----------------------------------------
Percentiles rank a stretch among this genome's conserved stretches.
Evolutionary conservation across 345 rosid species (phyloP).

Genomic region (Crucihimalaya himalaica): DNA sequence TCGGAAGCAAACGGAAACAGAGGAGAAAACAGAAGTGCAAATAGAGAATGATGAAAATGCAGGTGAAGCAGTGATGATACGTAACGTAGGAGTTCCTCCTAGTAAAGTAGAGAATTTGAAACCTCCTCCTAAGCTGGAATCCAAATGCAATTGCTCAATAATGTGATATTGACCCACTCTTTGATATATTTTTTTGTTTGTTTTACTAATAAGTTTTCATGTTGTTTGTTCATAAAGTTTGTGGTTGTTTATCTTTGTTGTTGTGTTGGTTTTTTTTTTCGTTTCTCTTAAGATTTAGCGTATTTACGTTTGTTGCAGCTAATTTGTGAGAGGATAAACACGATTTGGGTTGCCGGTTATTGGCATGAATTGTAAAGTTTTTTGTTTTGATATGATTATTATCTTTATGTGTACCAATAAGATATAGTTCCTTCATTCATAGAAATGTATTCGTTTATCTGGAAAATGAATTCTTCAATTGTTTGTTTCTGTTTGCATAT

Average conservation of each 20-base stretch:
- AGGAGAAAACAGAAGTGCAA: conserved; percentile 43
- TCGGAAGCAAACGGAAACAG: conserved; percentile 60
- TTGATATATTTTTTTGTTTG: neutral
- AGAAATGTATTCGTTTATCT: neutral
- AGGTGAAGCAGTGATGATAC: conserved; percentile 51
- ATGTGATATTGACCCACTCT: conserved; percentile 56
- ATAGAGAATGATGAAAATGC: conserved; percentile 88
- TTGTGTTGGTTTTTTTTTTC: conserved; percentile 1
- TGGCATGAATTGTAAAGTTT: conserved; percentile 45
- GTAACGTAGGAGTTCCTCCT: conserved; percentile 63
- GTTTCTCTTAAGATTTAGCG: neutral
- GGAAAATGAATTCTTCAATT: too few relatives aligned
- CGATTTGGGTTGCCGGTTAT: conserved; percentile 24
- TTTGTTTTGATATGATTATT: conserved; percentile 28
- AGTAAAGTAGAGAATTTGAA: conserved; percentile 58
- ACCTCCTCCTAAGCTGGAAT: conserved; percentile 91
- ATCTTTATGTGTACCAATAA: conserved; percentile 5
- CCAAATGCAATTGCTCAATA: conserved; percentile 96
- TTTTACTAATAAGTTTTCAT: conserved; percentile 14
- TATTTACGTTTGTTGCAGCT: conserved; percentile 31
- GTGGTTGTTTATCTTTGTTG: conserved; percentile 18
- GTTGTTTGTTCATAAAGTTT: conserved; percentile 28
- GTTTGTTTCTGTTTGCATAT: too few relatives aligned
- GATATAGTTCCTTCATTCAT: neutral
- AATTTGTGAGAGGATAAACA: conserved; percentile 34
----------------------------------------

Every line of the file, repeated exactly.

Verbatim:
Percentiles rank a stretch among this genome's conserved stretches.
Evolutionary conservation across 345 rosid species (phyloP).

Genomic region (Crucihimalaya himalaica): DNA sequence TCGGAAGCAAACGGAAACAGAGGAGAAAACAGAAGTGCAAATAGAGAATGATGAAAATGCAGGTGAAGCAGTGATGATACGTAACGTAGGAGTTCCTCCTAGTAAAGTAGAGAATTTGAAACCTCCTCCTAAGCTGGAATCCAAATGCAATTGCTCAATAATGTGATATTGACCCACTCTTTGATATATTTTTTTGTTTGTTTTACTAATAAGTTTTCATGTTGTTTGTTCATAAAGTTTGTGGTTGTTTATCTTTGTTGTTGTGTTGGTTTTTTTTTTCGTTTCTCTTAAGATTTAGCGTATTTACGTTTGTTGCAGCTAATTTGTGAGAGGATAAACACGATTTGGGTTGCCGGTTATTGGCATGAATTGTAAAGTTTTTTGTTTTGATATGATTATTATCTTTATGTGTACCAATAAGATATAGTTCCTTCATTCATAGAAATGTATTCGTTTATCTGGAAAATGAATTCTTCAATTGTTTGTTTCTGTTTGCATAT

Average conservation of each 20-base stretch:
- AGGAGAAAACAGAAGTGCAA: conserved; percentile 43
- TCGGAAGCAAACGGAAACAG: conserved; percentile 60
- TTGATATATTTTTTTGTTTG: neutral
- AGAAATGTATTCGTTTATCT: neutral
- AGGTGAAGCAGTGATGATAC: conserved; percentile 51
- ATGTGATATTGACCCACTCT: conserved; percentile 56
- ATAGAGAATGATGAAAATGC: conserved; percentile 88
- TTGTGTTGGTTTTTTTTTTC: conserved; percentile 1
- TGGCATGAATTGTAAAGTTT: conserved; percentile 45
- GTAACGTAGGAGTTCCTCCT: conserved; percentile 63
- GTTTCTCTTAAGATTTAGCG: neutral
- GGAAAATGAATTCTTCAATT: too few relatives aligned
- CGATTTGGGTTGCCGGTTAT: conserved; percentile 24
- TTTGTTTTGATATGATTATT: conserved; percentile 28
- AGTAAAGTAGAGAATTTGAA: conserved; percentile 58
- ACCTCCTCCTAAGCTGGAAT: conserved; percentile 91
- ATCTTTATGTGTACCAATAA: conserved; percentile 5
- CCAAATGCAATTGCTCAATA: conserved; percentile 96
- TTTTACTAATAAGTTTTCAT: conserved; percentile 14
- TATTTACGTTTGTTGCAGCT: conserved; percentile 31
- GTGGTTGTTTATCTTTGTTG: conserved; percentile 18
- GTTGTTTGTTCATAAAGTTT: conserved; percentile 28
- GTTTGTTTCTGTTTGCATAT: too few relatives aligned
- GATATAGTTCCTTCATTCAT: neutral
- AATTTGTGAGAGGATAAACA: conserved; percentile 34